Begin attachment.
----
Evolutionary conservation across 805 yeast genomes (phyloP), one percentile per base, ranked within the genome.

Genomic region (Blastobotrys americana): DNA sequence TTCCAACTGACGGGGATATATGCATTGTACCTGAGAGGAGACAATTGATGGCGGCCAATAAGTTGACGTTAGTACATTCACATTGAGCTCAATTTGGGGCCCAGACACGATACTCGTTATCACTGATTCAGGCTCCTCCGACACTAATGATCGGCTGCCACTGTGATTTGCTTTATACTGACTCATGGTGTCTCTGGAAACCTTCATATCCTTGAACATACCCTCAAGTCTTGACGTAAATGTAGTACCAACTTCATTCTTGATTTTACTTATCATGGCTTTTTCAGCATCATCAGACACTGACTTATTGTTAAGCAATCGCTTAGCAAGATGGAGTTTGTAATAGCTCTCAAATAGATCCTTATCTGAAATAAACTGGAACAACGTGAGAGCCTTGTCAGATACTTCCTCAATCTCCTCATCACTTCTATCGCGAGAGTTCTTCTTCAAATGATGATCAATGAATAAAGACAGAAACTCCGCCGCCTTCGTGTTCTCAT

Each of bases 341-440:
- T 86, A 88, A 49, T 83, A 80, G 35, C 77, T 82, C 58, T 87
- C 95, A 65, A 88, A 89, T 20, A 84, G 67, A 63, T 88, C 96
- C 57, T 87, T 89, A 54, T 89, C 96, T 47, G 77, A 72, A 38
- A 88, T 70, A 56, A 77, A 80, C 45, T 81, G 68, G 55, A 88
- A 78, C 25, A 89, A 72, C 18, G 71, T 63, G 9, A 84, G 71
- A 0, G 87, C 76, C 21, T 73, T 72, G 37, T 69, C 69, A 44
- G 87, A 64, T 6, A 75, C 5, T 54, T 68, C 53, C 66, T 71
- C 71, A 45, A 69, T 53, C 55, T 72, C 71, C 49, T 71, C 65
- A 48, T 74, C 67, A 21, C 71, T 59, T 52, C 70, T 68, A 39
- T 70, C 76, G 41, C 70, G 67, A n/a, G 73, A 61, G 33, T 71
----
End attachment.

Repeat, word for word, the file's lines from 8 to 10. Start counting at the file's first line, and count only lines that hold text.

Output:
- A 78, C 25, A 89, A 72, C 18, G 71, T 63, G 9, A 84, G 71
- A 0, G 87, C 76, C 21, T 73, T 72, G 37, T 69, C 69, A 44
- G 87, A 64, T 6, A 75, C 5, T 54, T 68, C 53, C 66, T 71